7 Advanced TypeScript Tricks for Clean Code

Welcome to the world of TypeScript! As an aspiring front-end developer, delving into the intricacies of TypeScript can significantly elevate your coding skills and empower you to write code that is not only clean but also maintainable. In this article, we will explore seven advanced TypeScript tricks that will provide valuable insights and take your coding prowess to new heights. Let's dive in!

1. Embrace the Power of Optional Chaining

Nested objects and the lurking null and undefined errors can be quite a hassle. Thankfully, TypeScript's optional chaining feature comes to the rescue! Instead of grappling with verbose null checks, we can elegantly access nested properties using a simple syntax:

const city = user?.address?.city;

By employing optional chaining, we ensure that our code gracefully handles situations where any of the nested properties are null or undefined. Say goodbye to runtime errors and revel in improved code readability.

2. Unleash the Potential of Type Guards

TypeScript's type guards are the superheroes that help us narrow down the type of a variable within conditional statements. Imagine a function that needs to adapt its behavior based on the type of the argument:

function processValue(value: string | number) {
  if (typeof value === "string") {
    // Process the string value
  } else {
    // Process the number value

Here, the typeof type guard allows us to determine whether value is a string or a number, enabling us to perform the appropriate operations. Type guards provide a shield of confidence and ward off potential type-related bugs in your code.

3. Unlock the Potential of Mapped Types

Mapped types are hidden gems within TypeScript, allowing us to create new types based on existing ones. They offer a pathway to reducing code duplication and increasing reusability. Suppose we have an interface called User with several properties. We can craft a read-only version of this interface using a mapped type:

interface User {
  name: string;
  age: number;
  email: string;

type ReadOnlyUser = {
  readonly [K in keyof User]: User[K];

The ReadOnlyUser type generates a read-only variant of the User interface, ensuring that the properties cannot be modified. Mapped types bestow upon us the power of flexibility and customization to cater to various transformation requirements.

4. Harness the Potential of Intersection and Union Types

Intersection and union types are formidable tools in TypeScript's arsenal, allowing us to combine multiple types into one. Intersection types (&) merge properties and methods from different types, empowering us to create comprehensive and expressive types. Union types (|) represent values that can be of different types, offering flexibility in handling diverse scenarios. Let's consider an example:

type Admin = {
  id: number;
  role: "admin";

type User = {
  id: number;
  role: "user";

type AdminUser = Admin & User;

In this instance, the AdminUser type combines properties from both the Admin and User types, enabling us to represent a user with both admin and user roles. Union types, on the other hand, facilitate scenarios where a value can be of multiple types.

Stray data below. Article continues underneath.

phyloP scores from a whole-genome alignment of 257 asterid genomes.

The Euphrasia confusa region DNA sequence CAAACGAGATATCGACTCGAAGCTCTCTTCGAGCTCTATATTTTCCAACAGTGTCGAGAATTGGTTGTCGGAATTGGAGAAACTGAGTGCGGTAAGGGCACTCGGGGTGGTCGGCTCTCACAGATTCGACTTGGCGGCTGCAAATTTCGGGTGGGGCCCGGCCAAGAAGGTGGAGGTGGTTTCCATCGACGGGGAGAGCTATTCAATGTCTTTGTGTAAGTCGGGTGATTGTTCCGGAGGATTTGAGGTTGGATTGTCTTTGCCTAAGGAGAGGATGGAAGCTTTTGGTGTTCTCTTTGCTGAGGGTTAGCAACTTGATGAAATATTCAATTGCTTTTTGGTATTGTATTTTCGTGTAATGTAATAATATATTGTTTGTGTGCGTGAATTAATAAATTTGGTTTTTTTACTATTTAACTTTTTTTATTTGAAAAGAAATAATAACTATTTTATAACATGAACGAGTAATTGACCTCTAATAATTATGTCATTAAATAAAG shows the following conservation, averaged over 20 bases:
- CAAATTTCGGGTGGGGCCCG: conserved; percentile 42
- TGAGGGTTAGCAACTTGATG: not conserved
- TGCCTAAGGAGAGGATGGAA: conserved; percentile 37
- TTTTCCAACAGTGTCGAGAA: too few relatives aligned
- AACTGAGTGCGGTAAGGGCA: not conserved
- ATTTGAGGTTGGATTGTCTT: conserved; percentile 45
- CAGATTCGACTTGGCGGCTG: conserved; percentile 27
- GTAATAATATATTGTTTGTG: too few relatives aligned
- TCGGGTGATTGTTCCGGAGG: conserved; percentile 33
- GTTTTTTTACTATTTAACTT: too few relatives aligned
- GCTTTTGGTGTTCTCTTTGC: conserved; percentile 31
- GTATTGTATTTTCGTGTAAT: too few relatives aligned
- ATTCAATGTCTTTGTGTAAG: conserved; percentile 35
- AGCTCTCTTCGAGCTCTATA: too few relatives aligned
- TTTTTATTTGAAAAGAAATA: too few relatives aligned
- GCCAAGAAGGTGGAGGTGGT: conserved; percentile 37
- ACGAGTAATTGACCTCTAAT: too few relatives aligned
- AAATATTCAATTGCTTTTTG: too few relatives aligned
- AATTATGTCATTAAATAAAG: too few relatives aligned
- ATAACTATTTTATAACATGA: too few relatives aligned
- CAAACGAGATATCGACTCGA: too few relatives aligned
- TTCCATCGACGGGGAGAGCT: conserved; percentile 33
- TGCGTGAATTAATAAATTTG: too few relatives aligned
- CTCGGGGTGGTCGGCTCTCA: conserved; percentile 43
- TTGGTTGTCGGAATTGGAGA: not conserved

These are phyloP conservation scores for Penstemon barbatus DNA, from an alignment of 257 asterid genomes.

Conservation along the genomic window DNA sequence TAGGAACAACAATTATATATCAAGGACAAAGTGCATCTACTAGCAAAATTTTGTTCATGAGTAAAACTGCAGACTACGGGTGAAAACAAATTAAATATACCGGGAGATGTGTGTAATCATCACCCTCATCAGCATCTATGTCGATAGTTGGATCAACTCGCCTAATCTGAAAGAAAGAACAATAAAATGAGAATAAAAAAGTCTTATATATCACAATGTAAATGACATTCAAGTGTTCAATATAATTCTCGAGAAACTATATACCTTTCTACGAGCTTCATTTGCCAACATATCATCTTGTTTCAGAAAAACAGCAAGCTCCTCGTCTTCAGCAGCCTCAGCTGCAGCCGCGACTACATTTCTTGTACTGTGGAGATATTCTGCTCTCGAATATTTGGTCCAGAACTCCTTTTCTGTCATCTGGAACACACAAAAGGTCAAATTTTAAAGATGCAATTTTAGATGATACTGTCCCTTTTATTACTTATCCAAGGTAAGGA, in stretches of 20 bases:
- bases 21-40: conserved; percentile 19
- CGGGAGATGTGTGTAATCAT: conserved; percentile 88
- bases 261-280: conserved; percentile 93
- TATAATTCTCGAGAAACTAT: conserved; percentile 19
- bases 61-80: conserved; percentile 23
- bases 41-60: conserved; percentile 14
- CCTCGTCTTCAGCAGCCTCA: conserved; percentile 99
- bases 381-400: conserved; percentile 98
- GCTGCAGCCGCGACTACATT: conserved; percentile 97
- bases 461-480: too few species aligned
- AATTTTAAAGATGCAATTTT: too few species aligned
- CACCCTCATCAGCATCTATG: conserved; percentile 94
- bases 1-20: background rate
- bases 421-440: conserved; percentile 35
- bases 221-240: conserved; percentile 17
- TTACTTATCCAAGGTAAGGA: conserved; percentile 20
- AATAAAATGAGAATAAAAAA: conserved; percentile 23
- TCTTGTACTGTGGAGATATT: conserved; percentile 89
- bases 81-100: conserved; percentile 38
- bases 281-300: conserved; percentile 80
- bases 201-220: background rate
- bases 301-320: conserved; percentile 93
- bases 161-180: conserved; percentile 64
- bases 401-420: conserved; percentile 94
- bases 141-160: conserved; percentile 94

5. Embrace the Beauty of Type Inference

TypeScript's type inference mechanism acts as a loyal companion, automatically deducing the types of variables based on their usage. This captivating feature saves us from explicitly annotating types in every scenario, resulting in code that is both clean and concise. Consider the following example:

function multiply(a

: number, b: number) {
  return a * b;

const result = multiply(5, 10);

In this case, TypeScript infers that result is of type number because the multiply function returns a number. Type inference not only reduces clutter but also improves developer productivity.

6. Use Enums for Constants

When working with constants in your code, TypeScript Enums provide a clean and readable approach. Enums allow you to define a set of named values, making your code more self-explanatory and less error-prone. Let's see an example:

enum Direction {
  Up = "UP",
  Down = "DOWN",
  Left = "LEFT",
  Right = "RIGHT",

function move(direction: Direction) {
  // Logic based on direction


In this case, using an Enum ensures that the direction parameter is limited to the defined values, reducing the chances of passing incorrect values and improving code maintainability.

7. Employ Type Narrowing with Discriminated Unions

Discriminated unions, also known as tagged unions or algebraic data types, allow you to combine different types under a single umbrella type. This technique improves type safety and code clarity. Let's illustrate with an example:

type Shape = {
  kind: "circle";
  radius: number;
} | {
  kind: "rectangle";
  width: number;
  height: number;

function calculateArea(shape: Shape) {
  if (shape.kind === "circle") {
    const area = Math.PI * shape.radius * shape.radius;
    // Process circle area
  } else if (shape.kind === "rectangle") {
    const area = shape.width * shape.height;
    // Process rectangle area

By using the kind property as a discriminant, TypeScript narrows down the type of shape within each conditional block. This approach ensures exhaustive checks and enhances type safety in your codebase.

Congratulations! You have ventured into the realm of advanced TypeScript tricks, equipping yourself with powerful techniques to elevate your code to new heights of cleanliness and maintainability. By embracing optional chaining, type guards, mapped types, intersection/union types, type inference, Enums, and discriminated unions, you can craft expressive, type-safe, and efficient code. These tricks serve as valuable assets for any beginner software developer seeking to embark on their TypeScript journey. Embrace these techniques, practice diligently, and immerse yourself in the world of clean coding. Happy coding!